Us railway enthusiasts have much to thank the armies of volunteers that keep heritage railways alive. There is hardly a part of the country that does not have a heritage railway nearby, which means that when on holiday in the UK you have usually have many options. An exception to this rule however, is the month of November. The month sits at the end of the autumn steam gala season and before Santa Specials of December and not surprisingly it is used as an opportunity to perform maintenance work.
Peak Rail manages to keep steam hauled services running throughout November, which was very fortunate as Mrs Locoyard and I visited the Peak District. The railway runs between Rowsley South to Matlock where it connects with Network Rail, running via Darley Dale over a distance of around five miles. Although short the journey is very sweet, with beautiful views across to the south east of the National Park which we could just about make out through the inclement weather. Not only is it a scenic ride, but my wife and I were made to feel very welcome. It’s always nice when the ticket collector stops for a quick chat and takes an interest in where you are visiting. Little things like that go a long way in my book.
The railway has an interesting collection of stock and carriages. The locomotive’s in operation have already been covered in previous blog posts (click here to read about Hunslet Austerity Lord Phil or here to read about class 14 14901,) but there’s much more to the railway besides these. It has a huge collection of diesel shunters, being home to the Heritage Shunters Trust. Also on the diesel front, Peak Rail is home to two class 50 locomotives 50 029 Renown and 50 030 Repulse owned by the Renown Repulse Restoration Group.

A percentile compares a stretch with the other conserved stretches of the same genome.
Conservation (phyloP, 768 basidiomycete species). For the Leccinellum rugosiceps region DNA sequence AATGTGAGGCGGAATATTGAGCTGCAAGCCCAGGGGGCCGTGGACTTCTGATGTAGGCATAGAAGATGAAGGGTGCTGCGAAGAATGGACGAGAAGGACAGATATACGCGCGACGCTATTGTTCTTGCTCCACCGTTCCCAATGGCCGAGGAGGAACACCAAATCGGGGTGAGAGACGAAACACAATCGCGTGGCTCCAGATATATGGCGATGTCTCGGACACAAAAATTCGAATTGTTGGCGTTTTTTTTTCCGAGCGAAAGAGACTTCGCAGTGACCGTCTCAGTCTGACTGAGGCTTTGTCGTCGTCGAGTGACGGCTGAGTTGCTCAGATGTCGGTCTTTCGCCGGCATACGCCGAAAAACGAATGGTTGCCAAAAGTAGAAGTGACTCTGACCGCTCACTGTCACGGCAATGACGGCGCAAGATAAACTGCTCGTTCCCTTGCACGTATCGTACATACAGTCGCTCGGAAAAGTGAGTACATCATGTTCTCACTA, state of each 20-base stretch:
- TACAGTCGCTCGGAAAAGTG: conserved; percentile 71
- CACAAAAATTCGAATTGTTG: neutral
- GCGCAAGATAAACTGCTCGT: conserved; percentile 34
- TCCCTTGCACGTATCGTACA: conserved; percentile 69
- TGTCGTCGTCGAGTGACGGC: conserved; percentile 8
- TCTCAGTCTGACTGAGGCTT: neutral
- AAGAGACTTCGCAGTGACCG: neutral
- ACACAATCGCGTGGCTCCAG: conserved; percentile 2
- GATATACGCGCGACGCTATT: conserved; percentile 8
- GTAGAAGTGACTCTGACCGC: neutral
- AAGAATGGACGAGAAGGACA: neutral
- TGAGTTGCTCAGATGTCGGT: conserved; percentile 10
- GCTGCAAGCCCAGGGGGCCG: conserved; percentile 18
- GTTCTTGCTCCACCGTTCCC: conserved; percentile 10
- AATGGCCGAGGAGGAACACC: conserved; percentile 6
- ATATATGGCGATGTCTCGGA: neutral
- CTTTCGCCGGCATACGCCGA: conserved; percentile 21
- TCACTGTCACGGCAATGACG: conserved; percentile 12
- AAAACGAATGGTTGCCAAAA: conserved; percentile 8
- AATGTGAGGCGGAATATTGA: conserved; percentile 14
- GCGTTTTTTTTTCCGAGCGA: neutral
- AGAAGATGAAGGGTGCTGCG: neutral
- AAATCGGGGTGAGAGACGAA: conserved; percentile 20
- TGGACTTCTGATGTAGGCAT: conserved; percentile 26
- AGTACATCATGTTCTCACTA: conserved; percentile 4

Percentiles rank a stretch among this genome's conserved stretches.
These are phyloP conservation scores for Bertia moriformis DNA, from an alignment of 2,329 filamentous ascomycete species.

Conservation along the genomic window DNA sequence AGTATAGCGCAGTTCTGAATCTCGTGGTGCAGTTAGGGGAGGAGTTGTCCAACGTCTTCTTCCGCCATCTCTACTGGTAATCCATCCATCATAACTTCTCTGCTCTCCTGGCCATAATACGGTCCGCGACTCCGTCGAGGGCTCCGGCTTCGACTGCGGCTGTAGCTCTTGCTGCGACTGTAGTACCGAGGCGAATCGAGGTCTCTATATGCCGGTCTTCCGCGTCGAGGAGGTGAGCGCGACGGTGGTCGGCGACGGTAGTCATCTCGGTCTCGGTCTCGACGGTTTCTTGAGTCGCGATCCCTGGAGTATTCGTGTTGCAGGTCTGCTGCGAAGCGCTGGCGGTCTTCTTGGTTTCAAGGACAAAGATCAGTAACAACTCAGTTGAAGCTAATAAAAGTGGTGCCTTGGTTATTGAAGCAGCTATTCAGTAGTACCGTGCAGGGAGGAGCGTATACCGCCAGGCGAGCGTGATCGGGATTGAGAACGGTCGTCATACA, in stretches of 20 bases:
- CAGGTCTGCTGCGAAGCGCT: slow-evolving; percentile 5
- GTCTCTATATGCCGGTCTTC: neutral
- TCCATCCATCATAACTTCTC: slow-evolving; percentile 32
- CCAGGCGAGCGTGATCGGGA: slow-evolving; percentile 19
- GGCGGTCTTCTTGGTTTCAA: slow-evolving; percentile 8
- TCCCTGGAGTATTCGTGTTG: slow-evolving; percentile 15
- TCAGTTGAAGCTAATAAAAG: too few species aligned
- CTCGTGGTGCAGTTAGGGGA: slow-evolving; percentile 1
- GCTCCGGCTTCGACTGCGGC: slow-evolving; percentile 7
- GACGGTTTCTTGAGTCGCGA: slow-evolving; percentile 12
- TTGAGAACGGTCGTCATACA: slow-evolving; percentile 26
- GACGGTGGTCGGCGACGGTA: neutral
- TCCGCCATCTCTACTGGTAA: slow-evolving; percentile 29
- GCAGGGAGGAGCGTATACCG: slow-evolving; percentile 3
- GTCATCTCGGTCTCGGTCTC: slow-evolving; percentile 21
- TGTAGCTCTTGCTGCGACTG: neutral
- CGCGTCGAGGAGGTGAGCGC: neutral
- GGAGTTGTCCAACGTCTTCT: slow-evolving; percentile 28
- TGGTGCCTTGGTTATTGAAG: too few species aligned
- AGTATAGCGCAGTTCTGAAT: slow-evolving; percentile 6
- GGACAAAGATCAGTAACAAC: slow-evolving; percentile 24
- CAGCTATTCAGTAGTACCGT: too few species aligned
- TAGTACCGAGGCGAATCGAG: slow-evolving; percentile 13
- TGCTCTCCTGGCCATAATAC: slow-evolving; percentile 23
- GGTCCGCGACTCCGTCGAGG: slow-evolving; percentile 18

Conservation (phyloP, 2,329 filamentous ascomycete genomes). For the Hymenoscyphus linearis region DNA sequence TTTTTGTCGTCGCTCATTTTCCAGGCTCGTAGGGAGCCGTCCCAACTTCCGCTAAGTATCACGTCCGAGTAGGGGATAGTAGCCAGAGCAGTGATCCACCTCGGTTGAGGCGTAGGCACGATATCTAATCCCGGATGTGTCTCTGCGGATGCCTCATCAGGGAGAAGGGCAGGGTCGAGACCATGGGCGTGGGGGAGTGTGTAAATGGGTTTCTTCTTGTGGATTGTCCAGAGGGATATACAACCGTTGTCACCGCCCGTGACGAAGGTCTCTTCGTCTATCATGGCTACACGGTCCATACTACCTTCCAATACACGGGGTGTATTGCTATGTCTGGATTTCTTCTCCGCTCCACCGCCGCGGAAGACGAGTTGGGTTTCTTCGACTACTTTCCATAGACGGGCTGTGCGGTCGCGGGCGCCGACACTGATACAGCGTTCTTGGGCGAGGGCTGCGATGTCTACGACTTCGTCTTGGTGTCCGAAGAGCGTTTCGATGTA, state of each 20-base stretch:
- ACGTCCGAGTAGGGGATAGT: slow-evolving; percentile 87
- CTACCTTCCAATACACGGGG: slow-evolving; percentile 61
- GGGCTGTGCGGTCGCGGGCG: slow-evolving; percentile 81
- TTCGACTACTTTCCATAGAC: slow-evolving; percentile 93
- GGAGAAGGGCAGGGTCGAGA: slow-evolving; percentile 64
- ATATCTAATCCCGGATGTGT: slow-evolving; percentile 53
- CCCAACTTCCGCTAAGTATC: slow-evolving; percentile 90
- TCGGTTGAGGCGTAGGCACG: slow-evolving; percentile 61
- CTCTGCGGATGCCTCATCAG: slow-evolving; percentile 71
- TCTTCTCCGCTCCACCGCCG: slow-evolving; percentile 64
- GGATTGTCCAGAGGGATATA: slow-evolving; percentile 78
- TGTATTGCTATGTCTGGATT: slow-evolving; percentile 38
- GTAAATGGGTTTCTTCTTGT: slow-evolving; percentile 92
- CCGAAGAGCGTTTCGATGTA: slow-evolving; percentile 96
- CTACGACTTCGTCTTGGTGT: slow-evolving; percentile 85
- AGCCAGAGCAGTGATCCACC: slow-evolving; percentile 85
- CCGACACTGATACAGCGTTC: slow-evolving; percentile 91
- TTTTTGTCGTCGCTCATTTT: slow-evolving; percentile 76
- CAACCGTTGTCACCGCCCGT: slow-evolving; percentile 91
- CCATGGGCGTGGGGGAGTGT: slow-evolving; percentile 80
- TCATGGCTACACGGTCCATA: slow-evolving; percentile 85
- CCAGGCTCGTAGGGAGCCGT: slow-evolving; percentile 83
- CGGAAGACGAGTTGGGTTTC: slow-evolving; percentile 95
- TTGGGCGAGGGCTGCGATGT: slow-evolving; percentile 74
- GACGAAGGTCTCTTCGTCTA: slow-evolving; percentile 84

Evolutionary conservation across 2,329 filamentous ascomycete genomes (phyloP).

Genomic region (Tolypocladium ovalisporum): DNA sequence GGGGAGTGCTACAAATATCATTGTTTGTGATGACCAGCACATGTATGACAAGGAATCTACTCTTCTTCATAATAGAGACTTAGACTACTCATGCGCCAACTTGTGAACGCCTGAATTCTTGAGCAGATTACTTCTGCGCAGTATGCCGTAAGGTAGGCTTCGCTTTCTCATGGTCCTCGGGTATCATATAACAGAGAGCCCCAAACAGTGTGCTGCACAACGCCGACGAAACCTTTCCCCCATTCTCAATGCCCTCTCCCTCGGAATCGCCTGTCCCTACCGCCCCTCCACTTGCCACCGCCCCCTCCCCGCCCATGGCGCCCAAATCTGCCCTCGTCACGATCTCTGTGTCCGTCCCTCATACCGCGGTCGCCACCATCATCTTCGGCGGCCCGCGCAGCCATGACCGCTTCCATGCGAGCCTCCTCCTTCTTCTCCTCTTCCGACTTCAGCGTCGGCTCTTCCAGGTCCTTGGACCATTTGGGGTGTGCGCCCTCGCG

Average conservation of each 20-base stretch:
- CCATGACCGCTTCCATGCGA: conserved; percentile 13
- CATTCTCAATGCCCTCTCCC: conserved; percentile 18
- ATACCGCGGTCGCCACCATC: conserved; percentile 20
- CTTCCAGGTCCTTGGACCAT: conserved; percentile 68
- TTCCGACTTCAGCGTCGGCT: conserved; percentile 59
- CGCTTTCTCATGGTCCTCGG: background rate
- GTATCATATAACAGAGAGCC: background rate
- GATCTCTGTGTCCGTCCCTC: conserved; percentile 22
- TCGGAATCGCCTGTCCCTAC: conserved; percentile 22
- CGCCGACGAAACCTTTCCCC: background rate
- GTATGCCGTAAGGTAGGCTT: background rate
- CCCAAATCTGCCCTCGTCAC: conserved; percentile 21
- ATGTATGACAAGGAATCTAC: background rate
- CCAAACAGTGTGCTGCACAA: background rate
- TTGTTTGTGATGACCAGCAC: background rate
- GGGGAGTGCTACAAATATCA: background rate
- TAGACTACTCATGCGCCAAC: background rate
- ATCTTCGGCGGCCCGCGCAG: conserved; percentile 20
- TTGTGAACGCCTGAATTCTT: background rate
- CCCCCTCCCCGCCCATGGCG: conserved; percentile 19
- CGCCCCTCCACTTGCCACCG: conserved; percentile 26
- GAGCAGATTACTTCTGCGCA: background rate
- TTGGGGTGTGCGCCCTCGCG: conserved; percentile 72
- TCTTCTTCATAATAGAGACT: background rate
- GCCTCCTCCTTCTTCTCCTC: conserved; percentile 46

Unfortunately the line has a limited number of steam locomotives. Until very recently it was home to London Midland and Scottish Railway 4F class 44422 owned by the 44422 Locomotive Company. However 44422 will now move to the West Somerset Railway. One of the line’s biggest claims to fame for steam era enthusiasts is the LMS rolling stock owned by the LMS Carriage Association. They own a large collection of rare LMS carriages, including 1501 pictured below at Rowsley South from the train.
The BR stock used on the train my wife and I rode on the day was nicely finished in BR maroon, which made a change to the green that I normally see on the Watercress Line.
A visit to Peak Rail comes highly recommended, even in the month of November! Thanks for reading! Don’t forget to catch up on previous blog posts:
Hunslet Austerity 3883/1962 Lord Phil